Report: Next Gen Science Standards challenging to implement
- The Public Policy Institute of California surveyed 204 school districts in the state, finding that many districts were having trouble implementing the Next Generation Science Standards because of lack of understanding of the new standards, a shortage of certified science teachers, lack of adequate labs and materials, and state graduation standards that don’t match the standards, Ed Source reports.
- The new standards, which were adopted by 19 states including California, focus on “hands-on science projects and large scientific concepts that cross multiple disciplines,” which are difficult to incorporate without the adequate materials to do so.
- Current California state law also does not match the goals of the standards in terms of required science testing at the elementary level and a graduation requirement of only two years of high school science, rather than the three years of high school science called for in the new standards.
The struggles that California is facing in implementing the new NGSS is another indication of the difficulties school districts often face when initiatives are mandated from the top down without the money or legislative backing to accomplish them. The new California standards, which were adopted in 2013, emphasize “three-dimensional learning: disciplinary core ideas, crosscutting concepts, and science and engineering practices.” These are noble concepts and valuable educational practices, but they require trained teachers and adequate supplies to support. Considering the fact that 43 states now face shortages of certified science teachers and that 60% of California school districts don’t have enough science teachers, this goal is difficult to attain.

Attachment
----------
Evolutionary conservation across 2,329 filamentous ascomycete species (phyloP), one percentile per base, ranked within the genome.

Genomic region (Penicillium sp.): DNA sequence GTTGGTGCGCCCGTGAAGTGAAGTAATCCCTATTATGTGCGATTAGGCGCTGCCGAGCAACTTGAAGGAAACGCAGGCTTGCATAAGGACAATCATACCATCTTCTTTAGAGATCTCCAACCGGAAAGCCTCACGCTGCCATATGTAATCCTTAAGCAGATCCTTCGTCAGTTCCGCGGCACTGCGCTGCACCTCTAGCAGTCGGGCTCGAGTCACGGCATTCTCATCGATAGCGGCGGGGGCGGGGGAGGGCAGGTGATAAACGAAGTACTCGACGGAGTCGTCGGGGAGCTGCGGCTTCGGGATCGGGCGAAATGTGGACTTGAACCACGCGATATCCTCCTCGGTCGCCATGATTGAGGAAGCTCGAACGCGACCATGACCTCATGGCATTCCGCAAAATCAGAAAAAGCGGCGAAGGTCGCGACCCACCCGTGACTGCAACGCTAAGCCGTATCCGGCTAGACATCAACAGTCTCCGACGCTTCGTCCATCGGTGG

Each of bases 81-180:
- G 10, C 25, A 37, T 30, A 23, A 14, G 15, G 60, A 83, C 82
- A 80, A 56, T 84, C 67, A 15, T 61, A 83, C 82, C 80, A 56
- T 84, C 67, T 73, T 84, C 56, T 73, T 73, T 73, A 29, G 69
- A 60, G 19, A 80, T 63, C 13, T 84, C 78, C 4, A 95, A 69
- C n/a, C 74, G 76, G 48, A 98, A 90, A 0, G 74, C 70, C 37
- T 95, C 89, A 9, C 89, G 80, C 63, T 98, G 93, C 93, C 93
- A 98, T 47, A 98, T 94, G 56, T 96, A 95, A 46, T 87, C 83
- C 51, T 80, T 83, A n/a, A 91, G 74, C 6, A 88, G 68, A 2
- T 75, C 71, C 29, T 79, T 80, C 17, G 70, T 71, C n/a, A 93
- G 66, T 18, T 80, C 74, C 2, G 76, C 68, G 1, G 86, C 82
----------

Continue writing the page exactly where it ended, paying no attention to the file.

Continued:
Materials to use in teaching are another challenge. As of last spring, 59% of California school districts reported that adequate instructional materials were a challenge to procure. Another issue is the quantity and adequacy of science labs and the availability of science equipment within the school district. Teachers, many of whom already spend hundreds of dollars each year on school supplies, cannot be expected to pick up the tab on their own.
School districts need to lobby their state legislatures for the funds to help update these labs. However, there are other sources of funding to explore, as well. Grants are available, including the National Science Teachers Association Shell Science Lab grant designed to upgrade school labs. Local industry may also be willing to contribute to this cause, as they have a vested interest in helping to produce the next generation of employees. Additionally, local colleges and healthcare facilities may have access to equipment they're willing to donate, and parent-teacher groups may be willing to hold fundraisers for new lab equipment.